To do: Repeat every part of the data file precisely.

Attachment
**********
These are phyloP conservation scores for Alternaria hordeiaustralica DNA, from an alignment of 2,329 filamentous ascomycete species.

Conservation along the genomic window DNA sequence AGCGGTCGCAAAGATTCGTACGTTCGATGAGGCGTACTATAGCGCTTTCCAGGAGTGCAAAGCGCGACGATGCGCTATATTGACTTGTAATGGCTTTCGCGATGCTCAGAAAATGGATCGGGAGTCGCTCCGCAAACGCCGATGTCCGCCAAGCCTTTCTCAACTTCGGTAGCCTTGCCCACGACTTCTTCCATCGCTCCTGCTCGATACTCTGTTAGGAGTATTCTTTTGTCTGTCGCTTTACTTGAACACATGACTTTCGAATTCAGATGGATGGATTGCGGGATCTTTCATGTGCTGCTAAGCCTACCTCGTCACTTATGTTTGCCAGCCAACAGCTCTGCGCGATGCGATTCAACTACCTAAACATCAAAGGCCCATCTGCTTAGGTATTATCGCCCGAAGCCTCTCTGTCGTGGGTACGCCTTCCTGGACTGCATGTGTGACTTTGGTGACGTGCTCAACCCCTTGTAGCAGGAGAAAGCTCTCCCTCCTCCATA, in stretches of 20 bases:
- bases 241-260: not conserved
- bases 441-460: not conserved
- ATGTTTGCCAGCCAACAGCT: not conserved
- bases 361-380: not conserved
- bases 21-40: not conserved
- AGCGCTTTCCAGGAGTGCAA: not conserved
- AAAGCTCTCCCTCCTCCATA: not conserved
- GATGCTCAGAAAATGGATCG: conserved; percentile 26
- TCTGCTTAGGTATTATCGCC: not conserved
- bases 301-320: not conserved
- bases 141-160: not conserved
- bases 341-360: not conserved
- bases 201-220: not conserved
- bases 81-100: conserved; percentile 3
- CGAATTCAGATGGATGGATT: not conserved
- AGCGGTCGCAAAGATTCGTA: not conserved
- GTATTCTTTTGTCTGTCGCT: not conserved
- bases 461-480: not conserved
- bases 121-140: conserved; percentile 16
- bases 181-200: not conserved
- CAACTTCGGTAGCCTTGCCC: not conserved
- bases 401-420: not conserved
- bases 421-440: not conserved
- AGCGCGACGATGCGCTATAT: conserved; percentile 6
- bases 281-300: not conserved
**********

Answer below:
These are phyloP conservation scores for Alternaria hordeiaustralica DNA, from an alignment of 2,329 filamentous ascomycete species.

Conservation along the genomic window DNA sequence AGCGGTCGCAAAGATTCGTACGTTCGATGAGGCGTACTATAGCGCTTTCCAGGAGTGCAAAGCGCGACGATGCGCTATATTGACTTGTAATGGCTTTCGCGATGCTCAGAAAATGGATCGGGAGTCGCTCCGCAAACGCCGATGTCCGCCAAGCCTTTCTCAACTTCGGTAGCCTTGCCCACGACTTCTTCCATCGCTCCTGCTCGATACTCTGTTAGGAGTATTCTTTTGTCTGTCGCTTTACTTGAACACATGACTTTCGAATTCAGATGGATGGATTGCGGGATCTTTCATGTGCTGCTAAGCCTACCTCGTCACTTATGTTTGCCAGCCAACAGCTCTGCGCGATGCGATTCAACTACCTAAACATCAAAGGCCCATCTGCTTAGGTATTATCGCCCGAAGCCTCTCTGTCGTGGGTACGCCTTCCTGGACTGCATGTGTGACTTTGGTGACGTGCTCAACCCCTTGTAGCAGGAGAAAGCTCTCCCTCCTCCATA, in stretches of 20 bases:
- bases 241-260: not conserved
- bases 441-460: not conserved
- ATGTTTGCCAGCCAACAGCT: not conserved
- bases 361-380: not conserved
- bases 21-40: not conserved
- AGCGCTTTCCAGGAGTGCAA: not conserved
- AAAGCTCTCCCTCCTCCATA: not conserved
- GATGCTCAGAAAATGGATCG: conserved; percentile 26
- TCTGCTTAGGTATTATCGCC: not conserved
- bases 301-320: not conserved
- bases 141-160: not conserved
- bases 341-360: not conserved
- bases 201-220: not conserved
- bases 81-100: conserved; percentile 3
- CGAATTCAGATGGATGGATT: not conserved
- AGCGGTCGCAAAGATTCGTA: not conserved
- GTATTCTTTTGTCTGTCGCT: not conserved
- bases 461-480: not conserved
- bases 121-140: conserved; percentile 16
- bases 181-200: not conserved
- CAACTTCGGTAGCCTTGCCC: not conserved
- bases 401-420: not conserved
- bases 421-440: not conserved
- AGCGCGACGATGCGCTATAT: conserved; percentile 6
- bases 281-300: not conserved